Rapper preaches patience on new EP

Two years ago, after opening a concert for Red Pill and Murs at the Basement, local rapper Senseless received an email from Mellow Music Group, which distributes Red Pill's albums.

“They reached out to me like, ‘Hey, love the record. New fan of the music. Do your thing,'” said Senseless, born Jacob Engle 22 years ago. “And I was like, ‘I'M GETTING SIGNED!' I thought it was a wrap, like, ‘Where's my shoe deal?' I was just so excited in my kid-ness, which I still have, but, yeah, now I just make things and I don't expect anything from it.”

This newfound patience surfaces throughout the still-unsigned MC's new five-song EP, Yeah, Whatever, where he sets aside the nightlife (“The World Awaits”) and “hits pause for a sec” on the ambling “Mosey On In,” a piano-laced track longtime collaborator DJ Bombay constructed around a sample borrowed from the rapper's vocal coach, Lisa Clark.

Senseless' first two full lengths — Living on Land and A Bunch of Nonsense — exist on opposite poles, with the blindly optimistic Living standing in stark contrast to the turbulent Nonsense, an album that dove headlong into subjects such as the Black Lives Matter protests and presidential politics. Yeah, Whatever, in turn, is a more even-keeled affair, focused less on these external forces than the internal settings that allow the MC to create.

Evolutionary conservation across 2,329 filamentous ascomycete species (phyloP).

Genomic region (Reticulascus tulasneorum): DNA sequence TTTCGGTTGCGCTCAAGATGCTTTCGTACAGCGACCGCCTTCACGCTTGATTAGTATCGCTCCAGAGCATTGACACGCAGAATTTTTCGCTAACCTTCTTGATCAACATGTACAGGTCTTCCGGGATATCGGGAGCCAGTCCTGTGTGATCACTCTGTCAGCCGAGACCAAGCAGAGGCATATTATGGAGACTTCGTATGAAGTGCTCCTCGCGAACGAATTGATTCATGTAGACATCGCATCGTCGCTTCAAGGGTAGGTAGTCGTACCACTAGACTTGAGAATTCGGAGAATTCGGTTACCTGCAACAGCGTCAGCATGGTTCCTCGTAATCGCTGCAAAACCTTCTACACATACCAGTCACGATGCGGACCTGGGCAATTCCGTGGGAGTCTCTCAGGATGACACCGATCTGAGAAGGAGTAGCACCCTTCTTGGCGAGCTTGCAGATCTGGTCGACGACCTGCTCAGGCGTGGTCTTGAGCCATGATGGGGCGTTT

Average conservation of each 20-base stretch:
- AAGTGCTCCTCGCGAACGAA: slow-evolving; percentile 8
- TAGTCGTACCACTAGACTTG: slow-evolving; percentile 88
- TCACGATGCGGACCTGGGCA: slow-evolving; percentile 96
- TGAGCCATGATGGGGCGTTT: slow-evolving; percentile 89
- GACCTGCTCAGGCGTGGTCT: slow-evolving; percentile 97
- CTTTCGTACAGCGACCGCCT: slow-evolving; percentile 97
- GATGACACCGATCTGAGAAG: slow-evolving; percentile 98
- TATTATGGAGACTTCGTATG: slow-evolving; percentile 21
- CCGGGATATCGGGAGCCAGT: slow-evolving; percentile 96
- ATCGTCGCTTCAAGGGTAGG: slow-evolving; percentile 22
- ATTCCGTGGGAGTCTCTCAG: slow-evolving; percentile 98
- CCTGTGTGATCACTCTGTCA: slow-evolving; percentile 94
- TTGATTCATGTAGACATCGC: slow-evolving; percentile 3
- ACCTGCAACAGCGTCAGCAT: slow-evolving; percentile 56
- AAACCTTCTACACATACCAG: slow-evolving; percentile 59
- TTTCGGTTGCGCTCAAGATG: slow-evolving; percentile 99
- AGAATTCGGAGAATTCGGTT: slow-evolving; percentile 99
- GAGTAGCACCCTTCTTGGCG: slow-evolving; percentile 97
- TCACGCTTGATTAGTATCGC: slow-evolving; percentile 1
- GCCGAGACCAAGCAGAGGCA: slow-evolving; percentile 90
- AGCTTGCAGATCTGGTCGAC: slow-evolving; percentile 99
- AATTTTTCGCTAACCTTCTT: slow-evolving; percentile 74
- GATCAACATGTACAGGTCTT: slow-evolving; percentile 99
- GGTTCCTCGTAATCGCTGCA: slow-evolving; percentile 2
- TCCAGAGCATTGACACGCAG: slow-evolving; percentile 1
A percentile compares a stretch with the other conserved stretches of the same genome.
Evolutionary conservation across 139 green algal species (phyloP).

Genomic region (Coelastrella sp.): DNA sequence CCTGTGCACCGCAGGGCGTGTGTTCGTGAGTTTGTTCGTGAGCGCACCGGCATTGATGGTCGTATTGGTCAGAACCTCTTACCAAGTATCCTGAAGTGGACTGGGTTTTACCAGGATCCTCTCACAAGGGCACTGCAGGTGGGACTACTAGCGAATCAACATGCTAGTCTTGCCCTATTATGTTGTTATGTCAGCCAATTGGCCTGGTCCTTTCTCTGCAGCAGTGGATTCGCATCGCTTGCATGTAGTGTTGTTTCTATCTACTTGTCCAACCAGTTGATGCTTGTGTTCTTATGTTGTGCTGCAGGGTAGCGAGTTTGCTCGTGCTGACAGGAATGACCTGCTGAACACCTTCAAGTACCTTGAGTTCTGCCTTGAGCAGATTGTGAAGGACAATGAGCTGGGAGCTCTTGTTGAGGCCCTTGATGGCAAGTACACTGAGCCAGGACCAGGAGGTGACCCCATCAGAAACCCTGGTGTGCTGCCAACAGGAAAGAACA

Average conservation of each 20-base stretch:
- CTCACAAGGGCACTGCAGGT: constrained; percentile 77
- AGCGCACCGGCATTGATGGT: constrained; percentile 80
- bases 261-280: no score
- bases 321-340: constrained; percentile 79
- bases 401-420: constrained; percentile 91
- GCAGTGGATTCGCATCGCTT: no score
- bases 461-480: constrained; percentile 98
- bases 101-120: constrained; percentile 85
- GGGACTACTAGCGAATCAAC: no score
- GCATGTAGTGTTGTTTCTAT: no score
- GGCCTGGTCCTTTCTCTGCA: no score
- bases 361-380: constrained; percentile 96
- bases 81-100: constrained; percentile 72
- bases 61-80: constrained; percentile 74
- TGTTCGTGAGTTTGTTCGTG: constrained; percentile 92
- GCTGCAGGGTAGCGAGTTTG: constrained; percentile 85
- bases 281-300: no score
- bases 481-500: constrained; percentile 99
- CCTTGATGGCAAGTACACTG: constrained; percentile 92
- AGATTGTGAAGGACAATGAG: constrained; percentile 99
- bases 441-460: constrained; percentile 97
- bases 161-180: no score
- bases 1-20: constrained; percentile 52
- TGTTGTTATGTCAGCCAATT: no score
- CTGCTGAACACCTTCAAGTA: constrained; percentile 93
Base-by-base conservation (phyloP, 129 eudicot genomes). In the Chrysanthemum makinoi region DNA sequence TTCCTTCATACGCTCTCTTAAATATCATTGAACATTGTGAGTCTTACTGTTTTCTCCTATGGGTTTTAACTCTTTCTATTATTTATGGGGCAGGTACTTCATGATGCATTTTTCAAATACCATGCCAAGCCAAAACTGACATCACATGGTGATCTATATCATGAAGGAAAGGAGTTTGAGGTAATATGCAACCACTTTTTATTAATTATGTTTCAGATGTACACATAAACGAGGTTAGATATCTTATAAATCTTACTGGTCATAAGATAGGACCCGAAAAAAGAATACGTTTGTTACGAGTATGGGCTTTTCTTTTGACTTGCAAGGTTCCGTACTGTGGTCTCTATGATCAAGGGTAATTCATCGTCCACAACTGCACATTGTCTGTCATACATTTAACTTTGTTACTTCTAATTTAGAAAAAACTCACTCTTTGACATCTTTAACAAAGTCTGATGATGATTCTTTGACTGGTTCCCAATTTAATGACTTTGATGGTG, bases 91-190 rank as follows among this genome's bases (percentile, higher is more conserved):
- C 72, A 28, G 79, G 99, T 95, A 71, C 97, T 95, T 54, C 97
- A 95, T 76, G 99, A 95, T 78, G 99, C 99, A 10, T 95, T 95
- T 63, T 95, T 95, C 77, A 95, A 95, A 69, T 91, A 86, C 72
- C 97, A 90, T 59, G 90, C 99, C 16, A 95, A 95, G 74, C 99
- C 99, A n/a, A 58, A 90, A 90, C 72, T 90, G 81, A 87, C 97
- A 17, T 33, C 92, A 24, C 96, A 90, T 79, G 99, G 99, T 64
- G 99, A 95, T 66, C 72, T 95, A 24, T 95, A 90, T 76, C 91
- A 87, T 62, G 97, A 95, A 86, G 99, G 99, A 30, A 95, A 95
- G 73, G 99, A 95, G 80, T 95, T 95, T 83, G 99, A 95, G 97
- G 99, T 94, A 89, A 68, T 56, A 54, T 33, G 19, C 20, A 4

“When I finished [A Bunch of Nonsense], I felt drained creatively,” said Senseless, who will celebrate the EP's release with a concert opening for Milo at Rumba Cafe on Friday, Dec. 15. “I got out of crisis mode and I just had fun, like, ‘I'm just going to make some songs.'”

Senseless credits easing up on the nightlife, in part, for his newly clear mind, as well as a gig coaching grade school rec-league basketball alongside his brother. “Being able to bring something out of the kids, it just makes you be a little better,” he said. But the rapper's vocal growth can be attributed to the six months he spent working with Clark earlier this year. Senseless, who waits tables at his day job, was introduced to the vocal coach via a restaurant regular, who tipped him $100 on one meal to give a financial jumpstart to the lessons.

“I'm really throaty — like veins popping out of my neck — and [Clark] taught me to push from the diaphragm, which is sing-song 101, but it brought [my voice] more to the front,” said Senseless, who also received an assist from J Rawls, who produced two of the EP's tracks. “I definitely [noticed improvement] in my breath control. I'm a smoker, but I can still do it.”

And while the nightlife still beckons, on occasion, Senseless has learned there's often little to be gained by lingering at the club once a set is finished.

“It's OK to go home,” he said. “It's easy to act like everybody's got drinks and everybody's friends. But if you take those drinks away, everyone would just be staring at each other like, ‘What the hell are we doing?' Just go home and have your peace and be all right.”